(Updated 2 May 2015)
HTML5 (the new HTML/web-page language standard) is now widely touted as the replacement of Flash, and over the past few years a number of tools have been developed to automatically convert Flash to HTML5. However, HTML5 will not yet be replacing all Flash apps for the following reasons:
1. Older widely used web-browsers do not support HTML5. According to the latest statistics the majority of Internet users are still using browsers that do not or only partially support HTML5. If you look at the enduring usage of the relatively ancient Internet Explorer 6.0 (released in 2001) you can see that it could take at least another five years or so for the large majority of people to be using web-browsers which fully support HTML5. Even relatively recent versions of the popular Internet Explorer and Firefox browsers have only limited or no support for HTML5.
2. Mobile devices do support HTML5, but also Flash - through the appstore. Android devices support Flash in the mobile browser up to Android v 4.0, but iPads and iPhones do not. The future of Flash on mobile devices and tablets is not in the web-browser, but in the appstore. These are Flash apps specifically designed for touch-screen interfaces. iPads and iPhones do support Flash-based apps through the appstore, and Android devices through the Google Play Store. Many of the most popular iPad and Android apps are Flash-based (you just don't know it, because it is not advertised anywhere). An example is the Flash game Machinarium, which when released on the iPad quickly became the number one paid iPad app.
Mozilla's Shumway uses TypeScript (see below) to translate ActionScript. It is already available as a Firefox extension, and recent headlines on news websites such as TechCrunch already announced that Shumway eliminates the need for Adobe Flash Player. However, on testing the latest release on 22 Feb. 2015, that does not seem to be the case (yet). In fact, Shumway did not work with any of the applications or Flash games I tested. Some did not load, another loaded but did not play, and one crashed the browser.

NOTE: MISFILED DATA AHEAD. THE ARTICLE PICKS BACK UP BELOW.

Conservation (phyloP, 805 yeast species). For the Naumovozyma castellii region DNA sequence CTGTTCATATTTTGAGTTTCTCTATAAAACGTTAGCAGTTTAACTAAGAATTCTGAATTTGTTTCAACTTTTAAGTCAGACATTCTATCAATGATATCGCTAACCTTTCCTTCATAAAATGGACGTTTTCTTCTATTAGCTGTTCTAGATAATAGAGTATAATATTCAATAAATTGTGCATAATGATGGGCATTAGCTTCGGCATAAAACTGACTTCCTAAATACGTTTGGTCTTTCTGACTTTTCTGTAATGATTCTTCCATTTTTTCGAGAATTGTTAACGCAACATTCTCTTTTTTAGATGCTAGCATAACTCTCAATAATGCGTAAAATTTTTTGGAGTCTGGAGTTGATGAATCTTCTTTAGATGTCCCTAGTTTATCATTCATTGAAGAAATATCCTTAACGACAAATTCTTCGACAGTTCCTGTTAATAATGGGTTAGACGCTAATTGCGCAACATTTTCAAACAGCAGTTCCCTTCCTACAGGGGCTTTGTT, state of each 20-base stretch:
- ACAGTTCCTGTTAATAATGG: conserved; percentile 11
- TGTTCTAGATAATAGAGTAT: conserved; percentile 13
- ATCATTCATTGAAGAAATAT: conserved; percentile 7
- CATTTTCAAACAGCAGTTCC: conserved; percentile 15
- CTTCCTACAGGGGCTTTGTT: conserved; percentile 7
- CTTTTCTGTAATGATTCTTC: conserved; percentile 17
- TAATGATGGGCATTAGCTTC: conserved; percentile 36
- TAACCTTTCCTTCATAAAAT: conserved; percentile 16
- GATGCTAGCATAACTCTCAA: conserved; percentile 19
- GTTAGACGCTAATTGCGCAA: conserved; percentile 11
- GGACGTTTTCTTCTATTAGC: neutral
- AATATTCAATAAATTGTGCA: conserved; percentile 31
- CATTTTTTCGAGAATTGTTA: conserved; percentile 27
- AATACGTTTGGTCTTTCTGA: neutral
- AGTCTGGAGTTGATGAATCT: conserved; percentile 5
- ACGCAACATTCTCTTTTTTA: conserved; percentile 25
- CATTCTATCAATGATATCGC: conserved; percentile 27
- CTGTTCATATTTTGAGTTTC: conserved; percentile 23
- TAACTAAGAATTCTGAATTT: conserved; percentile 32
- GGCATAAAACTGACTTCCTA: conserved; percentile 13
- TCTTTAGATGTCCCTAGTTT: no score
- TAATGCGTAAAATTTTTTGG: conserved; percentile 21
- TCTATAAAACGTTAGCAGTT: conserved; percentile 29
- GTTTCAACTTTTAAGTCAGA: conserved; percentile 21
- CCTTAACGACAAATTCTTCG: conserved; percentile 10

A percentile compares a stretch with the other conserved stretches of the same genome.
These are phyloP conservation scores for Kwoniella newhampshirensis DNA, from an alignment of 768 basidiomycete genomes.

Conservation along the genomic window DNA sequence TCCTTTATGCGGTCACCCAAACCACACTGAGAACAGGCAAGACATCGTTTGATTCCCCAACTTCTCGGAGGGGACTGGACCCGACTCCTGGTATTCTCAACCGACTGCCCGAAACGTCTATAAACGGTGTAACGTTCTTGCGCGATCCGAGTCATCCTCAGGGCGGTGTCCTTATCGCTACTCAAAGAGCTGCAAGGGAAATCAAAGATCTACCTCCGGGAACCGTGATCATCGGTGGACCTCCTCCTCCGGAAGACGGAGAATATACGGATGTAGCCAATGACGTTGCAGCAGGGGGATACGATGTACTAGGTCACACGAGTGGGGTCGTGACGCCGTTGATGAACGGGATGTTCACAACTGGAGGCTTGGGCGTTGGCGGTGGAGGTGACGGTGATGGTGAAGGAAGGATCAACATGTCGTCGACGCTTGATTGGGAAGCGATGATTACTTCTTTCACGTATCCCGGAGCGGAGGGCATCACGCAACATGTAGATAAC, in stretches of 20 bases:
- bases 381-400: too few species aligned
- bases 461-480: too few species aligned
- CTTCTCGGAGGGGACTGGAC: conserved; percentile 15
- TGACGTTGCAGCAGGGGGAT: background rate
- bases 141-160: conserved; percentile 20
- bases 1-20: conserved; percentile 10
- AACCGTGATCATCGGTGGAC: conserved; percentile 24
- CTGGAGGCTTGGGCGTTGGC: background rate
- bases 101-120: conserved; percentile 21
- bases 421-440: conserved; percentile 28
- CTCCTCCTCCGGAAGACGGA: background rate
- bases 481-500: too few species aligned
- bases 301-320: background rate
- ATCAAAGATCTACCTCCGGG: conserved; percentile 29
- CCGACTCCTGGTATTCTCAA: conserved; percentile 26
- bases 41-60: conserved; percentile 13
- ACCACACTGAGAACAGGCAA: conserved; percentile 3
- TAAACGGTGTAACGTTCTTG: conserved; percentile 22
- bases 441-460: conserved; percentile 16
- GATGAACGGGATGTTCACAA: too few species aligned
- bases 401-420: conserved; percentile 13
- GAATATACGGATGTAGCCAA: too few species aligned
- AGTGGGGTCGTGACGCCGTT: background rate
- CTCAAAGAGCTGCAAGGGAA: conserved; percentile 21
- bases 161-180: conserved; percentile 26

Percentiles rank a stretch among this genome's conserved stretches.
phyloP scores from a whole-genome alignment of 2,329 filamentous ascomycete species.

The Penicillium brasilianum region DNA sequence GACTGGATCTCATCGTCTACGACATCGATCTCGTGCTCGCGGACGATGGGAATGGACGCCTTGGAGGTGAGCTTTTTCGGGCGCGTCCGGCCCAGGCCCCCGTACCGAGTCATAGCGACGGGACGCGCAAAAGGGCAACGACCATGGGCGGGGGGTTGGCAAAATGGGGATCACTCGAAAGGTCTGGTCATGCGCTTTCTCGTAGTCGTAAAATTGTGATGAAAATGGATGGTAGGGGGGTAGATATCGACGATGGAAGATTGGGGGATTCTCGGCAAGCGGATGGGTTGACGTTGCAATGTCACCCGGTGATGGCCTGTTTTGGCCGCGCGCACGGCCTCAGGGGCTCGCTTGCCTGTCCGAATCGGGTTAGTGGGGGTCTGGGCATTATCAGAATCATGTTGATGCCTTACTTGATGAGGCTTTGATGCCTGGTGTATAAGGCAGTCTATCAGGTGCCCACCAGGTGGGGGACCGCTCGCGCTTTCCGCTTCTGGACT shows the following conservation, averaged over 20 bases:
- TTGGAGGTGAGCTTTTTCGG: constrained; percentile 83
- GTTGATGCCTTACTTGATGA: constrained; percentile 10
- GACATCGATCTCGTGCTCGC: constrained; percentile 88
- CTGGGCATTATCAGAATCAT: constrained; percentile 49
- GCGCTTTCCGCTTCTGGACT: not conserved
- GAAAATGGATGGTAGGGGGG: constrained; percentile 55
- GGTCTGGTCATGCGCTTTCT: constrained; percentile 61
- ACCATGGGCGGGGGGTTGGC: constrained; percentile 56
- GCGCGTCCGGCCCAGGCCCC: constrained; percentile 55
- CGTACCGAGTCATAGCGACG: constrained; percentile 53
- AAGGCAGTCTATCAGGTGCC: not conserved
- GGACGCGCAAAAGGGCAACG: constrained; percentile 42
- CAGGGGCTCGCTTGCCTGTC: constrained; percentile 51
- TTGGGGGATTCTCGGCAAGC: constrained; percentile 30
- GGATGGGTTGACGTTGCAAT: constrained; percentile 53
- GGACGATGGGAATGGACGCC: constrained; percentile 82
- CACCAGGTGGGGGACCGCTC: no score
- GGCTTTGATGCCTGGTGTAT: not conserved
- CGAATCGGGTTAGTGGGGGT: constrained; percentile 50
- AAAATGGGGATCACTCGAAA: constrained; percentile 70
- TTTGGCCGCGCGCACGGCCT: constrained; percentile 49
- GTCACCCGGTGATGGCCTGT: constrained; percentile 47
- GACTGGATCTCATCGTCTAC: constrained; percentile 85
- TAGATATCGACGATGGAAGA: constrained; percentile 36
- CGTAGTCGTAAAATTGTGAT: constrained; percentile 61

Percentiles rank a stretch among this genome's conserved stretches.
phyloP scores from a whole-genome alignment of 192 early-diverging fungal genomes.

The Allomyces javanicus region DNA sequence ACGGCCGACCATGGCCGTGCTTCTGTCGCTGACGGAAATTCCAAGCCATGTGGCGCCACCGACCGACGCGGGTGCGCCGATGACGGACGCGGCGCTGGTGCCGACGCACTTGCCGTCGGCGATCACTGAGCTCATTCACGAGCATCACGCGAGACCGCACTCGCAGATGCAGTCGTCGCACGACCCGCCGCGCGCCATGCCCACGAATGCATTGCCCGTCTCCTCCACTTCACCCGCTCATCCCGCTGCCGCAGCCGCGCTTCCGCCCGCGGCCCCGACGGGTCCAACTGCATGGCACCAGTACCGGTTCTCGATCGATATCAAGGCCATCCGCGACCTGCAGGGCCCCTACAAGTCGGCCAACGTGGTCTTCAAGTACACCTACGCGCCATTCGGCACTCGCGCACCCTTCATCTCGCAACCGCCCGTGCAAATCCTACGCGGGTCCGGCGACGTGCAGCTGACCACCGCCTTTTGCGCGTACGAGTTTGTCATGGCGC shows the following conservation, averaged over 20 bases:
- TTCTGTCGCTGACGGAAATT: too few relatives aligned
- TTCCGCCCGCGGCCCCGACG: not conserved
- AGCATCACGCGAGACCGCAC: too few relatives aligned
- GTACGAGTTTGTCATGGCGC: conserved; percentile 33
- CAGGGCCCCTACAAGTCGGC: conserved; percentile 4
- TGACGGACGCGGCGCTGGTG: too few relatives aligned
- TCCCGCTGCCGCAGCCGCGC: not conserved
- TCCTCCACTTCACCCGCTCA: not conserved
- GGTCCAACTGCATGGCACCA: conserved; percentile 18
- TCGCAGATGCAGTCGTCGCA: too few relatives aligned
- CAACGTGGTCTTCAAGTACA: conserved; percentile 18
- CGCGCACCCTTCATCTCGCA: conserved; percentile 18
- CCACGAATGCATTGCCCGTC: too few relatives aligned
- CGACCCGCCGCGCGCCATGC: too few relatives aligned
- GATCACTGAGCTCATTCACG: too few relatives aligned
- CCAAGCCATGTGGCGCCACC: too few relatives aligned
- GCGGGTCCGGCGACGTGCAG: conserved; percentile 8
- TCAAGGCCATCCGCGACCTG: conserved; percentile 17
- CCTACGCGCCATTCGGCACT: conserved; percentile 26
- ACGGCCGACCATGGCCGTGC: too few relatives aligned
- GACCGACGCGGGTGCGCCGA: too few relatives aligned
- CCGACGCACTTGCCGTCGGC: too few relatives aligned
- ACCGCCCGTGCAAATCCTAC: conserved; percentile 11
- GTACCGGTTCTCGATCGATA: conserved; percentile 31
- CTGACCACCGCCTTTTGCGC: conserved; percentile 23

ActionScript to TypeScript conversion
Apache FlexJS and FalconJX is another promising prospect, though still in the early development stage (even though it has been around for several years). It aims to convert Flex MXML/ActionScript to HTML/JS/CSS.
There seems to be no further progress on this for over a year, so perhaps Adobe has discontinued work on automated Actionscript to HTML5 conversion.
At the moment Google Swiffy, released just a few months after Adobe's conversion tool, is by far the most promising of the two for more advanced Flash creations. This is because in addition to animations and graphics it can also convert Actionscript 2 and 3 into HTML5. Swiffy can convert Flash on the fly right in your browser and the conversion process is very fast - results often appear within seconds.
On the downside, Swiffy does not support all ActionScript 2 and 3 functionality. Swiffy is updated regularly though, with new functionality being added almost every month.
The Swiffy HTML output cannot be edited (or at least not easily), unlike the output from Adobe's CreateJS Toolkit.
Swiffy shows a lot of promise, and although it may not be able to convert very complex apps and games, with a bit of tweaking it can be used to convert almost anything.